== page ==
Operation Pluto (Pipeline Under The Ocean)

Part 1 – The H.A.I.S. Cable

By Bill Burns and Stewart Ash
September 28, 2021

In September 1941, the United Kingdom stood virtually alone against the advances of the Third Reich.  They had survived the humiliation of Dunkirk, which Winston Churchill (1874-1965) described as ‘a colossal military disaster’.  However, 338,226 Belgium and British troops had been rescued from the beaches between 26 May and 4 June 1940.  This led to Churchill’s famous ‘We will fight them on the beaches…’ speech.  Immediately afterwards, the conflict for control of the skies over Europe known as the ‘Battle of Britain’ ensued.  It lasted from 7 June 1940 until 11 May 1941, when the RAF secured victory and the Luftwaffe reverted to night bombing raids on British cities.  At this time, public opinion in the USA was strongly against joining the war in Europe, and it wasn’t until the Japanese attack on Pearl Harbor on Sunday 7 December 1941 that this changed.  The USA formally entered the war in Europe on 11 December 1941.  Almost immediately, military strategists switched their thoughts from defence and began thinking about the liberation of Europe.  To this end a British submarine cable manufacturing company with German roots would play a crucial role in these plans, and at the same time it would arguably take the first steps towards a subsea oil industry.  That company was Siemens Brothers Ltd.

The Siemens Brothers factory was established in 1863 by Charles William Siemens (1823-83), on land leased from the Bowater Estate, and the site is still situated on the south bank of the River Thames, at the border of Charlton and Woolwich in southeast London.  It is bounded on the other three sides by Eastmoor Street, Warspite Road, and the Woolwich Road.  Charles was born Carl Wilhelm Siemens on 4 April 1823 in Berlin, and he came to England in March 1848 to set up a branch of Siemens & Halske.  This company had been founded in Berlin by his elder brother, Ernst Werner Siemens (1816-92), and Johann Georg Halske (1814-90).   By 1858, Carl Wilhelm had registered the Siemens & Halske Agency in London, providing engineering consultancy to the emerging telegraph market.  Its clients included the British Government, for both the terrestrial electrical telegraph and the pioneering submarine telegraph cables markets.  At the same time, another brother, Karl Heinrich Von Siemens (1829-1906), set up a Siemens & Halske factory in St Petersburg to sell telegraph equipment and cables to the Russians.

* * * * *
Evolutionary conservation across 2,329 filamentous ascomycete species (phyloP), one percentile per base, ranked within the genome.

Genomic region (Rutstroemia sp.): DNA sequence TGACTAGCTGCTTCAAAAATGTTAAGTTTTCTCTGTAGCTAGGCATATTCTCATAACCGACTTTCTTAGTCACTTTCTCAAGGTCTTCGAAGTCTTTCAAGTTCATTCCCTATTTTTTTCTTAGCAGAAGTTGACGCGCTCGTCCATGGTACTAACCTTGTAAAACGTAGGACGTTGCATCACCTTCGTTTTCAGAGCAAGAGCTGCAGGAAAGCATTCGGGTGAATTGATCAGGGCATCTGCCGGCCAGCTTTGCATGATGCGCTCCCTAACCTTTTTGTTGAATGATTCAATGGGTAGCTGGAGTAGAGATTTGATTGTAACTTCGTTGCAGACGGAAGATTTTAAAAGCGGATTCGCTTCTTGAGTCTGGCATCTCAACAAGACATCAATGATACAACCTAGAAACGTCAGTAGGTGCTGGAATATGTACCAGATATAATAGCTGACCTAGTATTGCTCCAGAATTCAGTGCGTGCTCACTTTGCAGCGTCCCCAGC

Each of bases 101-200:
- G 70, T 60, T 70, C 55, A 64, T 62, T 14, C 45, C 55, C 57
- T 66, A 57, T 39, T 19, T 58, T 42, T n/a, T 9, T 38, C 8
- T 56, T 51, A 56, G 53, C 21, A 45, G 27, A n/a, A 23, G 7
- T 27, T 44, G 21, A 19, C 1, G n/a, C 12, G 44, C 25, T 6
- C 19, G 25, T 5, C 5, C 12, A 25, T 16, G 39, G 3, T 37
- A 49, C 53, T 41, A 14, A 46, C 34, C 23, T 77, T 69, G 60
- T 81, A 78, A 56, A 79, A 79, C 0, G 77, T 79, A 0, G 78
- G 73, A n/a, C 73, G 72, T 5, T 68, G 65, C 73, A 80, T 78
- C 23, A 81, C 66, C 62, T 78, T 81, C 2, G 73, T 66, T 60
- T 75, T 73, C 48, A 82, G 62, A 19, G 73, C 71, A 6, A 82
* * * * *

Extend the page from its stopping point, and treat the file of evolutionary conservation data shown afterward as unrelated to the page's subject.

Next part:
On 19 March 1859, Carl Wilhelm became a naturalized British subject under a warrant granted by Queen Victoria, changing his name to Charles William Siemens.  This was in preparation for his marriage to Anne Gordon (1821-1901) on 23 July that year.  She was the sister of Lewis Brodie Gordon (1815-76), Professor of Civil Engineering and Mechanics at Glasgow University.  In 1865, a rift developed between William Siemens and Johann Halske over the submarine telegraph cable market, which Halske considered too risky, so they went their separate ways.  Halske retained a large equity stake in the London company, but it was re-registered as Siemens Brothers.  In 1869, Karl Hendrich came to join William in London, and he too would later become a naturalised British citizen.

To continue reading the rest of this article, please read it in Issue 120 of the SubTel Forum Magazine on page 39 or on our archive site here.